Solitary confinement in Queensland

Local and international experts discuss solitary confinement 

 

Professor Tamara Walsh, Helen Blaber, Dr Terry Kupers, Professor Nalini Nadkarni, Debbie Kilroy OAM. (Vimeo, 9:40)

Hear from local and international experts on why this research is so important – and why solitary confinement should be abolished in Queensland prisons.

About the panellists

Professor Tamara Walsh

Professor Tamara WalshProfessor Tamara Walsh has degrees in both Law and Social Work, and her interest is in social welfare law. Her research studies examine the impact of the law on vulnerable people including children and young people, people experiencing homelessness, people on low incomes, people with disabilities, mothers and carers. Most of her studies are socio-legal and empirical in nature, and she draws on human rights discourse and social exclusion theory to explore the influence that the law has on complex social problems. Her research has spanned 15 years and has been widely published, both in Australia and internationally.

 

Helen Blaber

Helen Blaber, principal solicitor of PLSHelen Blaber is the Director and Principal Solicitor of Prisoners’ Legal Service (PLS). PLS is a community legal centre that provides advice and representation on legal issues which occur in custody, including prison conditions and parole decisions. PLS works with the most vulnerable people in Queensland’s prisons, including people experiencing a cross-section of cognitive disability, mental illness, lack of education, illiteracy, domestic violence and backgrounds of homelessness and trauma.  Helen holds a Master of Laws specialising in human rights and has conducted public interest litigation on behalf of people in prison for more than 8 years.

 

Dr Terry Kupers

Terry KupersDr Terry A. Kupers, M.D., M.S.P. is Institute Professor Emeritus at The Wright Institute and Distinguished Life Fellow of the American Psychiatric Association. He provides expert testimony in class action litigation regarding the psychological effects of prison conditions including isolated confinement, the quality of correctional mental health care, and the effects of sexual abuse in correctional settings.  

He is author of Solitary: The Inside Story of Supermax Isolation and How We Can Abolish It (Univ of California Press, 2017); Prison Madness: The Mental Health Crisis Behind Bars and What We Must Do About It (1999) and co-editor of Prison Masculinities (2002).  He is a Contributing Editor of Correctional Mental Health Report. He received the 2005 Exemplary Psychiatrist Award from the National Alliance on Mental Illness (NAMI).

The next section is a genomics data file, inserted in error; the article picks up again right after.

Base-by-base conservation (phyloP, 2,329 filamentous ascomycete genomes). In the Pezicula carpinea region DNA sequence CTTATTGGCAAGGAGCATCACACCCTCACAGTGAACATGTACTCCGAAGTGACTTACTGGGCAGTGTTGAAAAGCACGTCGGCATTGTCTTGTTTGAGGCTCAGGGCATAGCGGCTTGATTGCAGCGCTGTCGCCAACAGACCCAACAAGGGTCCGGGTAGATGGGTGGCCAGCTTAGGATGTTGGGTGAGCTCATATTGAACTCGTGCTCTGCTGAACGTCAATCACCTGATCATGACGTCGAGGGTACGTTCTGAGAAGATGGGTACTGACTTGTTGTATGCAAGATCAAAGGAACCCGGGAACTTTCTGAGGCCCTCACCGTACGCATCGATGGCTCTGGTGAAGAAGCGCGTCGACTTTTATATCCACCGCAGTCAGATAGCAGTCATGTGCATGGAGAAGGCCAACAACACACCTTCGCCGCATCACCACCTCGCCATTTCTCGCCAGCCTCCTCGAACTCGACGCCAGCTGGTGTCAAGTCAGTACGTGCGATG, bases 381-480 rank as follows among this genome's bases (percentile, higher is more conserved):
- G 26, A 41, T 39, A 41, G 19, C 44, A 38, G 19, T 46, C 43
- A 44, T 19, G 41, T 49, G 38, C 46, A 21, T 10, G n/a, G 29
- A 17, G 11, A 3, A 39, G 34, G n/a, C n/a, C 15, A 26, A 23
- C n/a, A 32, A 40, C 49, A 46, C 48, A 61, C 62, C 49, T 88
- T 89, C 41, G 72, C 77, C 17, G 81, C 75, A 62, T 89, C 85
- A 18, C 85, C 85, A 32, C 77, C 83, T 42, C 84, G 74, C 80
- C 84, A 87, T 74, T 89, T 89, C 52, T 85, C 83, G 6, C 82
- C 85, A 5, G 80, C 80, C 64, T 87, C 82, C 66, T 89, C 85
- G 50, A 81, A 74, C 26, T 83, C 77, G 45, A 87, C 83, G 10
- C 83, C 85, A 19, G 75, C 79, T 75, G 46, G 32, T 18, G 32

Professor Nalini M. Nadkarni

Nalini NadkarniDr Nalini Nadkarni is a Professor of Biology at the University of Utah. She is a forest ecologist who pioneered scientific studies of the rainforest canopy, supported by grants from the National Science Foundation and the National Geographic Society. She has written over 130 scientific articles and three scholarly books. Nadkarni is also a pioneer in innovating science engagement to raise awareness on the importance of trees and nature to people in all sectors of society, forging collaborations with artists, religious leaders, policy-makers, and prison wardens.

In 2003, she founded programs to bring science education, conservation projects, and nature imagery to adults and youth who are incarcerated. She has given two TED talks and numerous public and endowed academic lectures. Her work has been featured in journals ranging from Science to Playboy Magazine.

Nadkarni has received national awards, including a Guggenheim Fellowship, the AAAS Award for Public Engagement, the William Julius William Award for Achievement in Social Justice, the Archie Carr Medal for Conservation, and the National Science Foundation Public Service Award.

 

Debbie Kilroy OAM

Debbie KilroyDebbie Kilroy is CEO of Sisters Inside and one of Australia’s leading advocates for protecting the human rights of women and children through decarceration - the process of moving away from using prisons and other systems of social control in response to crime and social issues.

Debbie’s passion for justice is the result of her personal experience of the criminal (in)justice system and an unwavering belief that prison represents a failure of justice. Debbie was in prison during a brief period of reform, allowing her to access opportunities for education, employment and day release, sharpening her special skill to ‘think around corners’. During her time in prison, Debbie worked hard for a degree in Social Work and took on the huge task of turning her life around. Since then, she has qualified as a Gestalt Therapist and Legal Practitioner, and has completed a Graduate Diploma of Forensic Mental Health.

After her release in 1992, Debbie established Sisters Inside, which advocates for the human rights of women in the criminal justice system and responds to gaps in the services available to them.

 

 

 

Report: Solitary confinement in Queensland

Read the joint PLS/UQ research project on legal responses to solitary confinement. 

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